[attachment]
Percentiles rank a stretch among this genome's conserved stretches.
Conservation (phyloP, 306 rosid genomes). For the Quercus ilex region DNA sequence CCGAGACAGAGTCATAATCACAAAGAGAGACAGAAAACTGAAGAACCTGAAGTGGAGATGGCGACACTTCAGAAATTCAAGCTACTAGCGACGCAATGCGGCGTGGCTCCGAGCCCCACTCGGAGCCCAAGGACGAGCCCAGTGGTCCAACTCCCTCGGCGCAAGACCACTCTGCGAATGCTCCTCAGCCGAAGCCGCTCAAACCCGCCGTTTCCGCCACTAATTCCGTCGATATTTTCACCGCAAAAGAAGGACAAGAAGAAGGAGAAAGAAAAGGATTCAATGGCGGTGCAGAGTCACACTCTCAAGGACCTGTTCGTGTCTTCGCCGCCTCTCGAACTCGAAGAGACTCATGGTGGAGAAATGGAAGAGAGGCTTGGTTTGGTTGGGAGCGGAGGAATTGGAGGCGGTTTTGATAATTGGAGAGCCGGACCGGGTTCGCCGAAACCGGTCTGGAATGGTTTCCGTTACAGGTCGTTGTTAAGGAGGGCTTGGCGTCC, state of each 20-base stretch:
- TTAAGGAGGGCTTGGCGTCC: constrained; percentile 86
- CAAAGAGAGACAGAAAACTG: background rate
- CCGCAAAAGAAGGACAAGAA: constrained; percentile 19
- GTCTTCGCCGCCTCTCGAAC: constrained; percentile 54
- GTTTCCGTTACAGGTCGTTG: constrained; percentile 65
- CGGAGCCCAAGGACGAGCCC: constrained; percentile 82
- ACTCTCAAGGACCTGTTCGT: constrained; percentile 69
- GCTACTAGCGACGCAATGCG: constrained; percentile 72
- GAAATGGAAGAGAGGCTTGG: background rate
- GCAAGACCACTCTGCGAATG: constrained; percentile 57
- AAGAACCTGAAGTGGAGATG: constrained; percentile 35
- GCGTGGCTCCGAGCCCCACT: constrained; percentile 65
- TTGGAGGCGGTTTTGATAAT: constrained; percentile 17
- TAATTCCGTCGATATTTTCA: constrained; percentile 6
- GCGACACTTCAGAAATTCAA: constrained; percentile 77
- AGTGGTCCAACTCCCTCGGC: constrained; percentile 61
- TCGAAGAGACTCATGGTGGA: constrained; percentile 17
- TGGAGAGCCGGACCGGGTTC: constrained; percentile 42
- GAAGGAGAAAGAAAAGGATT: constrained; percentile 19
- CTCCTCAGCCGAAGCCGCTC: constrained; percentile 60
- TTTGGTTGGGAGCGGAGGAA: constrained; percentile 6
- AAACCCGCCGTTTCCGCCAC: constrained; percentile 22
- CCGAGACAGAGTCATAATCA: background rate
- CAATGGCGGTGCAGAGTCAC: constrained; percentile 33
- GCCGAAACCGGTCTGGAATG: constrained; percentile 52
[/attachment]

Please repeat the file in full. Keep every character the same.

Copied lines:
Percentiles rank a stretch among this genome's conserved stretches.
Conservation (phyloP, 306 rosid genomes). For the Quercus ilex region DNA sequence CCGAGACAGAGTCATAATCACAAAGAGAGACAGAAAACTGAAGAACCTGAAGTGGAGATGGCGACACTTCAGAAATTCAAGCTACTAGCGACGCAATGCGGCGTGGCTCCGAGCCCCACTCGGAGCCCAAGGACGAGCCCAGTGGTCCAACTCCCTCGGCGCAAGACCACTCTGCGAATGCTCCTCAGCCGAAGCCGCTCAAACCCGCCGTTTCCGCCACTAATTCCGTCGATATTTTCACCGCAAAAGAAGGACAAGAAGAAGGAGAAAGAAAAGGATTCAATGGCGGTGCAGAGTCACACTCTCAAGGACCTGTTCGTGTCTTCGCCGCCTCTCGAACTCGAAGAGACTCATGGTGGAGAAATGGAAGAGAGGCTTGGTTTGGTTGGGAGCGGAGGAATTGGAGGCGGTTTTGATAATTGGAGAGCCGGACCGGGTTCGCCGAAACCGGTCTGGAATGGTTTCCGTTACAGGTCGTTGTTAAGGAGGGCTTGGCGTCC, state of each 20-base stretch:
- TTAAGGAGGGCTTGGCGTCC: constrained; percentile 86
- CAAAGAGAGACAGAAAACTG: background rate
- CCGCAAAAGAAGGACAAGAA: constrained; percentile 19
- GTCTTCGCCGCCTCTCGAAC: constrained; percentile 54
- GTTTCCGTTACAGGTCGTTG: constrained; percentile 65
- CGGAGCCCAAGGACGAGCCC: constrained; percentile 82
- ACTCTCAAGGACCTGTTCGT: constrained; percentile 69
- GCTACTAGCGACGCAATGCG: constrained; percentile 72
- GAAATGGAAGAGAGGCTTGG: background rate
- GCAAGACCACTCTGCGAATG: constrained; percentile 57
- AAGAACCTGAAGTGGAGATG: constrained; percentile 35
- GCGTGGCTCCGAGCCCCACT: constrained; percentile 65
- TTGGAGGCGGTTTTGATAAT: constrained; percentile 17
- TAATTCCGTCGATATTTTCA: constrained; percentile 6
- GCGACACTTCAGAAATTCAA: constrained; percentile 77
- AGTGGTCCAACTCCCTCGGC: constrained; percentile 61
- TCGAAGAGACTCATGGTGGA: constrained; percentile 17
- TGGAGAGCCGGACCGGGTTC: constrained; percentile 42
- GAAGGAGAAAGAAAAGGATT: constrained; percentile 19
- CTCCTCAGCCGAAGCCGCTC: constrained; percentile 60
- TTTGGTTGGGAGCGGAGGAA: constrained; percentile 6
- AAACCCGCCGTTTCCGCCAC: constrained; percentile 22
- CCGAGACAGAGTCATAATCA: background rate
- CAATGGCGGTGCAGAGTCAC: constrained; percentile 33
- GCCGAAACCGGTCTGGAATG: constrained; percentile 52